The following article is from The Great Soviet Encyclopedia (1979). It might be outdated or ideologically biased.



a category of state peasant in Russia, formed in the first quarter of the 18th century. The odnodvortsy were men who performed patrol and guard duty on the southern frontier at the time a regular army was being created. They were obligated to pay a poll tax (podushnaia podat’) and an obrok (quitrent) of 4 grivny (a monetary unit of 10 kopeks). Their lands can be divided into two groups. One group included plots of land granted to ancestors of the odnodvortsy in return for military service, plots of land granted by the state to eliminate a shortage of arable land, land seized by the odnodvortsy in the untamed steppe, and land purchased by the volost (small rural district) or settlement. The second group included lands personally purchased by the odnodvortsy or granted to them by the government as patrimony.

The principle of allocation of state lands was not by individual but by household, and it is possible that the name odnodvortsy (“one-householder”) was derived from this practice. Traditionally, state lands could be sold only to the odnodvortsy. The landholdings of the odnodvortsy were greatly reduced under the pressure of the noble landlords (pomeshchiki). In the 1730’s there were 453,000 male odnodvortsy, and in the 1830’s, more than 1 million. They owned a negligible number of peasants (about 11,000 in 1833–35) and as a rule settled with their peasants in a single household. The peasants of the odnodvortsy had the same obligations to the state as their owners.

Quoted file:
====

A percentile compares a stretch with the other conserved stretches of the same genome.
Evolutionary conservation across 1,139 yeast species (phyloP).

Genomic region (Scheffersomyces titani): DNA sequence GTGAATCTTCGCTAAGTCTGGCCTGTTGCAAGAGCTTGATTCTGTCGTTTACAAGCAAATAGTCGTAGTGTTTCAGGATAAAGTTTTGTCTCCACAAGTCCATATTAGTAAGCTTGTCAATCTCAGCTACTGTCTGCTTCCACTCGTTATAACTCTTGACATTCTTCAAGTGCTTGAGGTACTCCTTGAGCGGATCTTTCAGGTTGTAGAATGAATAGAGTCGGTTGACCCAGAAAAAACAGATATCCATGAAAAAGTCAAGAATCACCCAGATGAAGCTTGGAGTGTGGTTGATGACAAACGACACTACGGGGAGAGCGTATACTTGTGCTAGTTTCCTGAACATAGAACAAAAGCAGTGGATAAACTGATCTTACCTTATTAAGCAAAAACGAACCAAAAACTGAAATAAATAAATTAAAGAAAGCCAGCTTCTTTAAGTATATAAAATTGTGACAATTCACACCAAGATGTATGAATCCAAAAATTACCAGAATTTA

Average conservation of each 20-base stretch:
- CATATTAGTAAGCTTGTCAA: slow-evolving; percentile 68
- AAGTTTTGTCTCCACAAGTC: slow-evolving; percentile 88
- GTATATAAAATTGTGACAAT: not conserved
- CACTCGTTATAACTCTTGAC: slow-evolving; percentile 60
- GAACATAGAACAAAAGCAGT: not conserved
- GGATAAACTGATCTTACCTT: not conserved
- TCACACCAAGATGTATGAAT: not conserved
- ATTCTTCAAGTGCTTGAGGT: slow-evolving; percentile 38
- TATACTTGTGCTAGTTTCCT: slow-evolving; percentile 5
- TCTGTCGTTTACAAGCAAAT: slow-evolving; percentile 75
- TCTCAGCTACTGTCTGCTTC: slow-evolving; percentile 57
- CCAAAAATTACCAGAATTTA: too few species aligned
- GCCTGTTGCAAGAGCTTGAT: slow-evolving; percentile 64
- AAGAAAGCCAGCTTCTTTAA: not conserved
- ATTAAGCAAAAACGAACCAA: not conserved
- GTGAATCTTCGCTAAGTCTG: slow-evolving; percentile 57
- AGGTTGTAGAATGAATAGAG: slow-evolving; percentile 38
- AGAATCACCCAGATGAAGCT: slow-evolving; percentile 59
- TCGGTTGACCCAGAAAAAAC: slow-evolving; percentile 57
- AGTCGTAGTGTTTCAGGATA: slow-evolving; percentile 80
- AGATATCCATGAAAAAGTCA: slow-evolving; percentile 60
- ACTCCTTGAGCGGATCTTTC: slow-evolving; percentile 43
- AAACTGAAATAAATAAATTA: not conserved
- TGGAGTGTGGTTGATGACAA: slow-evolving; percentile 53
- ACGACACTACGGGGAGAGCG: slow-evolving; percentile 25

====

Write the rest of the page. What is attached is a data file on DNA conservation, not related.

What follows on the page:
Beliavskii, M. T. Krest’ianskii vopros v Rossii nakanune vosstaniia E. I. Pugacheva. Moscow, 1965.


The Great Soviet Encyclopedia, 3rd Edition (1970-1979). © 2010 The Gale Group, Inc. All rights reserved.
References in periodicals archive ?
(30) The settlement of the southern frontier also gave rise to new social groups, the Cossacks and other types of small independent landholders who came to be known as "single homesteaders" or odnodvortsy by the 18th century.
The 17th century brought more social change: Russian merchant groups; new model troops (most recruited from the peasantry) and the foreign experts to train them; garrison forces on the steppe and Siberia including odnodvortsy, Cossacks, musketeers (many recruited from runaway serfs); Bashkirs; Indian, Armenian, and Greek merchants in Astrakhan and Volga towns; Bukharan merchants in Siberia; a whole "German neighborhood" in Moscow; the entire Hetmanate of Ukrainian Cossacks, Ukrainian nobility, merchants, and state peasants; Old Believers.
(14) Especially significant variation in legal practice, service landholding norms, and the status rights and obligations of servicemen occurred south of the Abatis Line from the 1630s, when the military colonization of the new Belgorod Line frontier selected for settlement by odnodvortsy, yeomen recruited from plebeian social origins, with smaller service lands, smaller entitlement rates, few or no peasant tenants, and (until the 1650s) exemption from distant service in the campaign army.
The process of exclusion as well as inclusion affected thousands of Polish szlachta, Ukrainian starshina, Caucasian tribesmen, and the odnodvortsy. Most of the relevant decisions came top-down, from the tsarist administration to the aspiring local elites.
Davies's primary aim is to reconstruct the relations of the state, both central authorities and the local voevoda (military governor), to the population of the town and its district, primarily consisting of odnodvortsy who were expected to perform military service as the town's garrison with the rank of deti boiarskie (the rank of lower- to upper-middle landholders serving in the cavalry, usually owning serfs).